David A. Church, HM3
Quick Thinking and Action Saves a Sailor's Life and Arm..
A 'Sick Bay' Miracle
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Once upon a time, doesn't it always start that way? O maybe I am mistaken, and since it is a sea story , it should start out "this is no shit" I am not really sure that it maters, but here it is. About midyear 1965, it was one of those beautiful Pacific mornings, I was just coming down to sick bay, I had an unrep watch on station 9. The first class that was lord to us all, He said "get your ass up to station 9, there has been an accident!" I had tried to tell him that I had just been relieved from there, but he was very adamant. So, off I went unit one in hand. I was speedy, but not running, then I saw other crew members running flat out, not for the platform where we stood our watches, but for the deck winch below it. That must be the place, and as I passed though the doorway out to the winch I saw a young man laid out on the deck in a pool of red lead, or so I thought. I was a very young, and very naive corpsman, I had never seen that much blood in one place before.
I remember what I did, I was the first corpsman on the scene, I had to. I examined the guy, asked about what had happened. He had about an inch of skin and muscle keeping his arm together at the shoulder, and all of those vessels at the shoulder were torn and leaking!
I brought out my unit one, and used battle dressing after battle dressing
packing them tight against what was left of his underarm, and shoulder. By now there is another corpsman, an HM3 Sivigny, and he was backing me up. He handed me a tourniquet and I just looked at it for what seemed an hour, there was not a place to put it. He did hand me all of his battle dressings, and by now there was a stretcher there, and thinking that it may be some new inventive procedure I positioned his arm against his side, and took the tourniquet and strapped his arm in place. Then we put him in the stretcher and got him to sick bay.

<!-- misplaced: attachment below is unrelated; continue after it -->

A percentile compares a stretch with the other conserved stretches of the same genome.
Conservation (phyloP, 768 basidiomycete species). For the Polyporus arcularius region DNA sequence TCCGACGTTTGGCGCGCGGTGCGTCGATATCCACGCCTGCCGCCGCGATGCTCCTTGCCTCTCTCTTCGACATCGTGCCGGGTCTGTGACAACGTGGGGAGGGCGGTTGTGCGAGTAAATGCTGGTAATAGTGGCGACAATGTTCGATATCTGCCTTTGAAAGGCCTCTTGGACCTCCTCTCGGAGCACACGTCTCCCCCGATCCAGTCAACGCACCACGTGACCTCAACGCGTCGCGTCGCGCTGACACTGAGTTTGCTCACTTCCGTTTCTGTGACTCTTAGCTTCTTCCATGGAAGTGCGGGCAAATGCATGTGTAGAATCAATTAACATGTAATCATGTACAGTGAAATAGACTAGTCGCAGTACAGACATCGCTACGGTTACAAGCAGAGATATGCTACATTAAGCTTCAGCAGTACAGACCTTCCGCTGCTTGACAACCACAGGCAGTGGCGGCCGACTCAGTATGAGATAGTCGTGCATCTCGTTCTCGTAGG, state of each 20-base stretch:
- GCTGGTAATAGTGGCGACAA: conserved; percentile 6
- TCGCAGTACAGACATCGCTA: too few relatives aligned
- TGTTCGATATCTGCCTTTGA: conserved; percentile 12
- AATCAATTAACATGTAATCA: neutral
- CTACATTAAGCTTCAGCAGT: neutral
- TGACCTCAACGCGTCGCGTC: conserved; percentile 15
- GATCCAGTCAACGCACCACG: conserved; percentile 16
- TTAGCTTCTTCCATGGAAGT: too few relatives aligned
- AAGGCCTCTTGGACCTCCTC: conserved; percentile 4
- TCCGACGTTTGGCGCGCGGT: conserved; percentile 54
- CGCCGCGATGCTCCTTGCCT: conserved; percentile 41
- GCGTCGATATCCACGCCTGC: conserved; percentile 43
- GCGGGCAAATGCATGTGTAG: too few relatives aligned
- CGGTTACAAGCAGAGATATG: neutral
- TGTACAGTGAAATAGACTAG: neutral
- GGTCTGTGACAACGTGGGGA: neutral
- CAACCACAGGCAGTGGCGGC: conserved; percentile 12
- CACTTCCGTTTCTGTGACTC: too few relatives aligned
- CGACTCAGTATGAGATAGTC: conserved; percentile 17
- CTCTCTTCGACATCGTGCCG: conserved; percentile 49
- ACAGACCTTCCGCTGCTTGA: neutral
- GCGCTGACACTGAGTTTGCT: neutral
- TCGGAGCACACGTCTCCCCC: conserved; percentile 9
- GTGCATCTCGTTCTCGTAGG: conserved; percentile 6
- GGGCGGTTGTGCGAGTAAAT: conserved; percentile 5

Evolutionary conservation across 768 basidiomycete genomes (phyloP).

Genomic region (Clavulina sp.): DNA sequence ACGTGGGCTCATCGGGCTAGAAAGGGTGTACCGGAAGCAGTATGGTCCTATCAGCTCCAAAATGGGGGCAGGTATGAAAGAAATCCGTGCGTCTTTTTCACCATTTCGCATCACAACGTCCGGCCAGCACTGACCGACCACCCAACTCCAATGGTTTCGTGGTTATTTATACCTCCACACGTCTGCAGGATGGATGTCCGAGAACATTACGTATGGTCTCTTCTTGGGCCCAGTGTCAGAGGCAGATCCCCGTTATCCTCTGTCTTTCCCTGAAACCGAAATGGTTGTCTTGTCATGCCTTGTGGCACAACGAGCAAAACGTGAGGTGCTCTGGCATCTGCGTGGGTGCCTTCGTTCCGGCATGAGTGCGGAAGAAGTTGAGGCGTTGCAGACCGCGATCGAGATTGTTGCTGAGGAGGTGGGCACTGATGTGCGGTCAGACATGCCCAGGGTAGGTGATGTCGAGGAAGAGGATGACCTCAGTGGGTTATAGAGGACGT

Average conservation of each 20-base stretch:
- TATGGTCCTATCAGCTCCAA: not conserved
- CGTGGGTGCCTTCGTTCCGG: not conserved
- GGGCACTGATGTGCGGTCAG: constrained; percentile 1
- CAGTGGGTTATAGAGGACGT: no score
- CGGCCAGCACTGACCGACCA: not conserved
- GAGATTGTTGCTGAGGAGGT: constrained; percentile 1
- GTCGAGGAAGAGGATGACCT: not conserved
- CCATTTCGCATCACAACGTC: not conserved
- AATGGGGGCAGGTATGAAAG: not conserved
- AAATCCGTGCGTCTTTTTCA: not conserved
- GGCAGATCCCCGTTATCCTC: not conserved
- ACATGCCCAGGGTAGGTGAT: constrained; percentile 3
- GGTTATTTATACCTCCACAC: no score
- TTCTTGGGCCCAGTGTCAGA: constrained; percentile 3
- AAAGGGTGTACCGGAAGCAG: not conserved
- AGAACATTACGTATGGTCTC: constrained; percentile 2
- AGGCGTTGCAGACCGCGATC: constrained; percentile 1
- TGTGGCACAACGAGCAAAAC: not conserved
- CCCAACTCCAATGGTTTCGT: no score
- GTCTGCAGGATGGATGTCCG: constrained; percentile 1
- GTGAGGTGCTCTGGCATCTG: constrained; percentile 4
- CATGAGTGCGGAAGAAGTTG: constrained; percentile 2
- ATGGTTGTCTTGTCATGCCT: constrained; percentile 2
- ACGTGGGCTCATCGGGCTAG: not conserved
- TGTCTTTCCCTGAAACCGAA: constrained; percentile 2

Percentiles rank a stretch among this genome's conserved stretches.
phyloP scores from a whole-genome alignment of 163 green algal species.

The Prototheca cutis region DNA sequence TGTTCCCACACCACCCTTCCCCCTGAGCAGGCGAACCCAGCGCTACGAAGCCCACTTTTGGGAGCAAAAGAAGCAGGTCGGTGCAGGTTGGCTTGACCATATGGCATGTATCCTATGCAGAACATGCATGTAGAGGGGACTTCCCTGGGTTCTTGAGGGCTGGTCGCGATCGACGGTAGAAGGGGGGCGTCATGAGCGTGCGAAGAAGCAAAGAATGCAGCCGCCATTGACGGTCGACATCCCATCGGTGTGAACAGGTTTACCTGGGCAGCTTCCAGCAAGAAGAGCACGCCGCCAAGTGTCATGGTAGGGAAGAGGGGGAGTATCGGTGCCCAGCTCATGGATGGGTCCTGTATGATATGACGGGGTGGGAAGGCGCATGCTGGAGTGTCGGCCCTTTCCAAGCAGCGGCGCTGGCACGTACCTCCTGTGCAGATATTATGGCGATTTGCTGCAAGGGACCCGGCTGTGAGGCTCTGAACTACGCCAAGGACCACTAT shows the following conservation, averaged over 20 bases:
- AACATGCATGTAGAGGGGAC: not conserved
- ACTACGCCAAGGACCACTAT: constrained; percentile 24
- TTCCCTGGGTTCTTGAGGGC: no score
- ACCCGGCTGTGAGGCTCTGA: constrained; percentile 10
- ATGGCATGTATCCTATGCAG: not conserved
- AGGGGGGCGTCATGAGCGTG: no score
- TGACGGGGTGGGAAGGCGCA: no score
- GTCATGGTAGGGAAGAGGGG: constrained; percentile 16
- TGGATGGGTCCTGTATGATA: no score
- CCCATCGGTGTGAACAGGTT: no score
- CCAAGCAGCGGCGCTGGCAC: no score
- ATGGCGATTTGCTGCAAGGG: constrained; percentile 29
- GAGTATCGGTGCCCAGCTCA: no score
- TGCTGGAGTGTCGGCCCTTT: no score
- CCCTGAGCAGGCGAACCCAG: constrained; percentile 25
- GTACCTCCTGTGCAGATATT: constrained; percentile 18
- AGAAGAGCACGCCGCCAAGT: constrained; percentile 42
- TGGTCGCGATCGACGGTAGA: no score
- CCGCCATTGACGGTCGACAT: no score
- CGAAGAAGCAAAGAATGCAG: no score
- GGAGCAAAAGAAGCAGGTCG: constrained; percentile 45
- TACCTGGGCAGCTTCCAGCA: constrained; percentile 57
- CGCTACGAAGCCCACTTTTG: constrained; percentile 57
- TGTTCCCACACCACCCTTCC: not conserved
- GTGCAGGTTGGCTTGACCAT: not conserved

If it ever enters your head to condemn Navy medicine out of hand, think about this. Our doctors got out all the books, and repaired that arm. It was a long, long surgery, and fourteen pints of blood were put through that young mans veins and arteries, but by the next morning the fingers in that arm were pink, alive. These guys were the best, the very best.
Oh, by the way the young gentleman had the task, that day, of holding the line that made sure the cable paid onto the deck winch properly. It was dark, so he tied the line to his wrist so that he wouldn't lose it. Of course he had been told a number of times that this is not the proper procedure, but well it was dark, and he really wasn't thinking of the line anyway. The bitter end of the line caught in the cable drum. It was dark, and the winch operator could not make out what was going on until too late to keep the young mans arm out of the cable. He felt bad, but there was really nothing he could do in the noise and heat of station nine, underway replenishment is a massive evolution as everyone knows, maybe we are lucky that not more are bitten.
Thanks for listening.
David A. Church
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